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Sunday, July 05, 2020

Mindy Kaling: ‘I never saw any minority actors play lead characters in a high school movie’

The actor-producer talks about creating a credible Indian-American teenager to play the lead in her new show, Never Have I Ever

Written by Ektaa Malik | Published: May 31, 2020 6:40:54 am
mindy kaling, never have i ever A seat at the table: Mindy Kaling (centre) with John McEnroe

In 2005, Mindy Kaling rolled into the American TV space with the hugely popular and award-winning sitcom, The Office (2005-’13), which she helped write. Her character Kelly Kapoor, an Indian girl who liked shopping and obsessed over the lives of American film stars, was a breakthrough in how Indian Americans would come to be projected on screen — self-assured, sassy and without exaggerated desi-ness. Since then, the 40-year-old Indian-American actor, writer and producer has headlined The Mindy Project (2012-’17); created another sitcom, Champions (2018), and also appeared in Ocean’s 8 (2018), alongside Rihanna, Anne Hathaway and Sandra Bullock. Born to first-generation Indian migrants in Boston — a doctor mother and an architect father — Kaling is the poster child of a new Hollywood, where people from different ethnicities are finally breaking free of stereotypes. In Never Have I Ever, a 10-part series she has created and produced for Netflix, Kaling has given the world Devi Vishwakumar, an Indian-American teenager who is as concerned about her first kiss as she is about her SAT scores. In an email interview, Kaling talks about adapting bits of her life for the show and writing real characters. Excerpts:

There is talk about Never Have I Ever being based on your life. True?

Yes and no. I grew up in the 1980s and ’90s and didn’t want to do a period show, so that’s a big difference. I was nowhere near as brash and willful as Devi, but I can relate to her grief of losing a parent. Devi and I also share a similar struggle with our relationship to India. I was also a huge nerd.

It’s refreshing to see an Indian-American girl who wants a wholesome teenage experience.

I love that Devi has many different  obsessions that felt real to me. I wanted to get good grades as much as I wanted to have a boyfriend. I think that’s relatable  to everyone.

Maitreyi Ramakrishnan landed the role of Devi from an audition. Did it remind you of your first audition?

Lang (Fisher, co-creator) and I were charmed instantly by Maitreyi. She was so confident and comfortable in her skin, something pretty rare for a girl so young with no on-camera experience. When I auditioned back in the early 2000s (which was so rare anyway since I’ve written all my own parts), I never auditioned for Indian roles. They were white characters whom I just happened to be lucky enough to get an audition for.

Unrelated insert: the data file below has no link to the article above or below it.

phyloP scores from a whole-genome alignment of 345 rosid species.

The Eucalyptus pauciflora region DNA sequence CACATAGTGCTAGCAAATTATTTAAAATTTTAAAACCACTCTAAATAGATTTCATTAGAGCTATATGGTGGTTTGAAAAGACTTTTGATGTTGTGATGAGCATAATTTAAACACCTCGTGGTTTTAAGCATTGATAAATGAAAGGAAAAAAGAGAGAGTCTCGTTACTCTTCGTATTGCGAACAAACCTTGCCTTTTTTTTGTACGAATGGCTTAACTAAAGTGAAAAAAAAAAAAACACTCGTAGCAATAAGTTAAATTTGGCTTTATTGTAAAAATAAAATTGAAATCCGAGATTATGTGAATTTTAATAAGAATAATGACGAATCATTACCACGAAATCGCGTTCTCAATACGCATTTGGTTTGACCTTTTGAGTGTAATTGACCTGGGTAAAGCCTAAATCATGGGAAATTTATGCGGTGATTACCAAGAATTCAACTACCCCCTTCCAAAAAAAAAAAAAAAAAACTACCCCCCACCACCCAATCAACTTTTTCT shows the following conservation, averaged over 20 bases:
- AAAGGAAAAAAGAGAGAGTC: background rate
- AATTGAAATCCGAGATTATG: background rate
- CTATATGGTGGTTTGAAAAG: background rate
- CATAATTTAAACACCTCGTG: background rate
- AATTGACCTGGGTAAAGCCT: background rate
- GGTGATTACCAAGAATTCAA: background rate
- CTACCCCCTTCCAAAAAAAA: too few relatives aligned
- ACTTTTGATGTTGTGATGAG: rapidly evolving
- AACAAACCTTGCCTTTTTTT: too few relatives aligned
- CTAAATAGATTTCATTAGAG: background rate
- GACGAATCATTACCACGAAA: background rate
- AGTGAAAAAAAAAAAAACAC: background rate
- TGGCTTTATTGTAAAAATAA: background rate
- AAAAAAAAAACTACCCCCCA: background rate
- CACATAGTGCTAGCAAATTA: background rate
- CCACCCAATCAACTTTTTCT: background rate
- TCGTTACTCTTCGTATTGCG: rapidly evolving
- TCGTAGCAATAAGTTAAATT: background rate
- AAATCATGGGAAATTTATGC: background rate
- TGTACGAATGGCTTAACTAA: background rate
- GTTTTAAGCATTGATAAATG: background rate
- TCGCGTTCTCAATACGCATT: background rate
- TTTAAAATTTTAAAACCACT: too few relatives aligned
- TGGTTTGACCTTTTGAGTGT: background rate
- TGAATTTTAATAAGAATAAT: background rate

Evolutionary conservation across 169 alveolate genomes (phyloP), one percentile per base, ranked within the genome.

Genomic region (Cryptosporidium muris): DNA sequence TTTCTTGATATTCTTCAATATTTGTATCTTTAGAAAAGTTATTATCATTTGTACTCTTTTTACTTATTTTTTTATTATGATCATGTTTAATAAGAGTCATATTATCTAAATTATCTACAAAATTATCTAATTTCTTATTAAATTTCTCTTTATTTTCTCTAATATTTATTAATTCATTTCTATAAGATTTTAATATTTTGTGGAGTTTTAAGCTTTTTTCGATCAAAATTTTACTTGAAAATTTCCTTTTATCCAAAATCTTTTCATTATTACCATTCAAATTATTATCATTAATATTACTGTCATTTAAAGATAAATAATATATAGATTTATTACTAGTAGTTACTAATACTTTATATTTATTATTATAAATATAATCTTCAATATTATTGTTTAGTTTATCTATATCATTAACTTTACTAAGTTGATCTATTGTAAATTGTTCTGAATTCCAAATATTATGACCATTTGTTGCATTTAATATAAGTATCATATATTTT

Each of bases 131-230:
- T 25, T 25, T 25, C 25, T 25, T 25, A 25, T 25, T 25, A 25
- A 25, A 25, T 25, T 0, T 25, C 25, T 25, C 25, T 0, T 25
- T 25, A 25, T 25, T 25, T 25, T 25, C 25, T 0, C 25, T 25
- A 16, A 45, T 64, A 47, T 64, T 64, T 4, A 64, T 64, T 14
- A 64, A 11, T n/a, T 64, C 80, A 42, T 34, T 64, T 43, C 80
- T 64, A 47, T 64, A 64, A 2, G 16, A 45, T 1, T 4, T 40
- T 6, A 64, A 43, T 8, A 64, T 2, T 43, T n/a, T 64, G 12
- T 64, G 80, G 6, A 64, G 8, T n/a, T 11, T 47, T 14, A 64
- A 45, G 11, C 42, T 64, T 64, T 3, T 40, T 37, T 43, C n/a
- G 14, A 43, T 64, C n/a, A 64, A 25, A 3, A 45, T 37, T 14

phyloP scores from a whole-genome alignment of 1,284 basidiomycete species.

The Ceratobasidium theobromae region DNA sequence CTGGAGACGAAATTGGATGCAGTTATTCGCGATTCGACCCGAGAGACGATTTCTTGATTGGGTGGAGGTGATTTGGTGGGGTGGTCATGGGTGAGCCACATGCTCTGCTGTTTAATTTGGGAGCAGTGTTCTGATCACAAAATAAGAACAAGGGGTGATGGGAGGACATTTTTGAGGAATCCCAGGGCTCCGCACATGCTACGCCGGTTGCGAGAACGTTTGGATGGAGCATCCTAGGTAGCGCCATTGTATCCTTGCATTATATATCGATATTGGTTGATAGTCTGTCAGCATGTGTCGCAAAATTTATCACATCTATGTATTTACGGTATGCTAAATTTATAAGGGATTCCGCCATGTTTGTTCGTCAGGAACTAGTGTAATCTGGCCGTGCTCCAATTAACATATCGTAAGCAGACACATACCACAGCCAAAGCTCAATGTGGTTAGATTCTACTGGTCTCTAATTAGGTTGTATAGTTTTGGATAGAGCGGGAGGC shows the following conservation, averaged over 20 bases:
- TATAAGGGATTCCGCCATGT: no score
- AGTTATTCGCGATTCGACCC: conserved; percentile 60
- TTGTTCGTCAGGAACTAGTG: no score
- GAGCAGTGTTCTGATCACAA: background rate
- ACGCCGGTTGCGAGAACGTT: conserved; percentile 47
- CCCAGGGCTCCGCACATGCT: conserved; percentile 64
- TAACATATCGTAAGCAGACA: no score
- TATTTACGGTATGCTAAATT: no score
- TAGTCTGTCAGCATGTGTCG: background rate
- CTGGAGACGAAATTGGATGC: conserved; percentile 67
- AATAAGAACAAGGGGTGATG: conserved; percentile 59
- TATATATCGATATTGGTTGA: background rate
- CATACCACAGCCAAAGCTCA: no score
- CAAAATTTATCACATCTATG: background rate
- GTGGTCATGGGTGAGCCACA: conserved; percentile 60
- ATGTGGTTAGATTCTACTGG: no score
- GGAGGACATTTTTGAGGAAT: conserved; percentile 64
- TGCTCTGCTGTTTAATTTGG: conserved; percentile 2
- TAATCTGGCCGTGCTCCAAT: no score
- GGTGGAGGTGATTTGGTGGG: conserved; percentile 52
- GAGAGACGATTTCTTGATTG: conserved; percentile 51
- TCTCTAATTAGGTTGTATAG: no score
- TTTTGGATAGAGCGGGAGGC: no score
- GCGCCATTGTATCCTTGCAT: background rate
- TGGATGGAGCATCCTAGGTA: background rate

How did you get tennis star John McEnroe to narrate the show?

My family grew up watching John and we loved him. He was a winner, but more importantly he was a fighter. I think my parents related to that. I reached out to him and met up with him in New York. I think he signed on because it was so different from what he normally does, and because his kids like The Office.

What high-school movies did you watch while growing up and what was your high school experience like?

I watched everything. Movies as different as Clueless (1995) and The Breakfast Club (1985) had an enormous impact on me. None of them were like my life, and I never saw any minority actors play lead characters in any high-school movie, but I loved them nonetheless. I was a hard worker, obedient and ambitious.

Why did it take so long for Hollywood to finally get a mainstream Indian-American character?

I think we really benefited from the explosion of content in the past 10 years. Now, networks and streaming platforms are ready to take risks on unconventional stories because there is such a need for content.

What’s the way forward? We are seeing more and more people of colour in the mainstream space, like Hasan Minhaj and Ali Wong.

I think it’s mostly important for people like me, who are in a position where they can choose to create work about people of colour, to keep making those shows.

Were your parents supportive of your career choices?

The greatest gift my parents gave me were their open minds. They had never had any members of their family in the arts or in Hollywood but they believed in me. They wanted me to be happy and let me follow my passion.

Is there a season two for Never Have I Ever in the works?

I hope so!

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